Urban leaders seeking success in the new economy should stop paying attention to ubiquitous city rankings and start focusing their attentions on four dimensions of success: talent, innovation, connections and distinctiveness. CityVitals lays out the rationale for the things cities must be really good at doing today and a new set of metrics — 20 in all — to measure their progress.
The 64-page booklet, developed by Portland-based economist Joseph Cortright in partnership with CEOs for Cities, includes data on the top 50 metro areas in the U.S. for each of the 20 measures. It also looks at each city’s Metro Performance (economic indicators) and its Core Vitality (the strength of the city’s urban core).
“Every week it seems a new ranking of cities makes the headlines,” said Carol Coletta, president and CEO of CEOs for Cities. “Unfortunately, few of those rankings are relevant to what makes cities successful today. CityVitals gives urban leaders a much richer picture of what’s going right and what’s going wrong in their cities and uncovers their best opportunities to improve.”
To be successful today, cities have to develop their own unique formula that addresses the four dimensions of urban success: talent, innovation, connections and distinctiveness,
said Cortright. “No single city performs best on all these metrics. And these metrics are very different than the traditional recipes of cutting taxes and building convention centers or arenas.”
CityVitals enables urban leaders to assess their city’s performance on each of these four dimensions, to plot strategies to build on strengths and offset weaknesses, and establish a distinctive, winning and competitive strategy, he said.
An Explanation of the Four Dimensions, Metro Performance and Core Vitality:
- The Talented City
- The indispensable asset in a knowledge economy is smart people. Cities are places where people build knowledge through education and experience. Cities attract smart people and create opportunities for them to develop and apply what they know. Measured by:
- College Attainment
- Creative Professionals
- Young & Restless
- Traded Sector Talent
- International Talent
- The Innovative City
- The ability to generate new ideas and to turn those ideas into reality is a critical source of competitive advantage not just for businesses but for regions, as well. Economies and regions advance by a process of trial and error. Those places that generate many trials of novel products and services are most likely to move ahead. Measured by:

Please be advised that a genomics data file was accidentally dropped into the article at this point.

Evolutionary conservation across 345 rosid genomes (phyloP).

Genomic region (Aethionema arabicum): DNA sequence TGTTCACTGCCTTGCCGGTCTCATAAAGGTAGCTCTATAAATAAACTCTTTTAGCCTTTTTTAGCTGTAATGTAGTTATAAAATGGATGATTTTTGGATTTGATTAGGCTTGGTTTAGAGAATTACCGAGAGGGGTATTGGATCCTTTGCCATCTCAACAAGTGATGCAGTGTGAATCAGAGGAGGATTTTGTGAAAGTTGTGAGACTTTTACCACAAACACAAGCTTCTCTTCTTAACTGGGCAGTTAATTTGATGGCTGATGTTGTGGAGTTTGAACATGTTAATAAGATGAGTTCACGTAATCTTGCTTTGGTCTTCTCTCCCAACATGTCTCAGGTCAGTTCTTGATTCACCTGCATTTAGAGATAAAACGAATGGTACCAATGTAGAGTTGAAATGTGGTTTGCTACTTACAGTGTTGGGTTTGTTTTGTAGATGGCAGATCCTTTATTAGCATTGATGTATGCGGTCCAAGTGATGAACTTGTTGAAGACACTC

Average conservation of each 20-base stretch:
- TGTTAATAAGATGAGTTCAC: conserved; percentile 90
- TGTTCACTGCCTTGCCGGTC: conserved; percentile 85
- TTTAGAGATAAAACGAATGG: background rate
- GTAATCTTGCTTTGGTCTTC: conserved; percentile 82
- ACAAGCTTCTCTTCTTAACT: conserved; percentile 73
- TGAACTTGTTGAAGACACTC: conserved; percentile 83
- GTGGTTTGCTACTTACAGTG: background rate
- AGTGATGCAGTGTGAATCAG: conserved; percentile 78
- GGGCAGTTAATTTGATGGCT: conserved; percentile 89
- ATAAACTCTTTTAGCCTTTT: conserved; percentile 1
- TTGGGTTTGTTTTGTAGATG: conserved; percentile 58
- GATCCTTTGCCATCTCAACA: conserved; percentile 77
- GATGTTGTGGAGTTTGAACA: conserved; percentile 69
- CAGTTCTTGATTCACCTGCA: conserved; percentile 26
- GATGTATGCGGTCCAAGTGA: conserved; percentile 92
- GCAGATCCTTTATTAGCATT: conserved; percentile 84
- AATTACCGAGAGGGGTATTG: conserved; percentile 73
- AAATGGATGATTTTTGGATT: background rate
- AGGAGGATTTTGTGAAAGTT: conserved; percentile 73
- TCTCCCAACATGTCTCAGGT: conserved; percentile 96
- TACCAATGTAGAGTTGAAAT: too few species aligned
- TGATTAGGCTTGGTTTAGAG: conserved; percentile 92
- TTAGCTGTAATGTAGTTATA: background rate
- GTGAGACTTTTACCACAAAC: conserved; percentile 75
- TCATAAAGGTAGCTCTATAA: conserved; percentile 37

- Venture Capital
- Small Businesses
- The Connected City
- Cities thrive as places where people can easily interact and connect. These connections are of two sorts: the easy interaction of local residents and easy connections to the rest of the world. Both internal and external connections are important. Internal connections help promote the creation of new ideas and make cities work better for their residents. External connections enable people and businesses to tap into the global economy. Measured by:
- Community Involvement
- Economic Integration
- Transit Use
- International Students
- Foreign Travel
- Internet Connectivity
- The Distinctive City
- The unique characteristics of place may be the only truly defensible source of competitive advantage for regions. In a world of global competition, a strategy of “pretty much the same, maybe cheaper” is a recipe for mediocrity and economic stagnation. Measured by:
- Weirdness Index
- Culture/Cable Ratio
- Restaurant Variety
- Movie Variety
- Metro Performance:
- For each metropolitan area, key indicators of economic well-being are examined: per capita income and the rate of poverty. Urban areas that do well in generating and attracting talent, encouraging innovation, building connections and capitalizing on distinctiveness are the best positioned to improve the income of their residents and to reduce poverty, especially in the long run.
- Core Vitality:
- A strong urban core also plays a critical economic role. The urban center of metropolitan areas is the focus of cultural activities, civic identity, governmental institutions and usually has the densest employment, particularly in financial, professional and creative services. Urban cores are also the iconic centers of cities, where interaction and connections are strongest. To measure the vibrancy of urban centers, the income, educational attainment and poverty levels of the urban neighborhoods within 5 miles of the center of each region’s central business district are computed.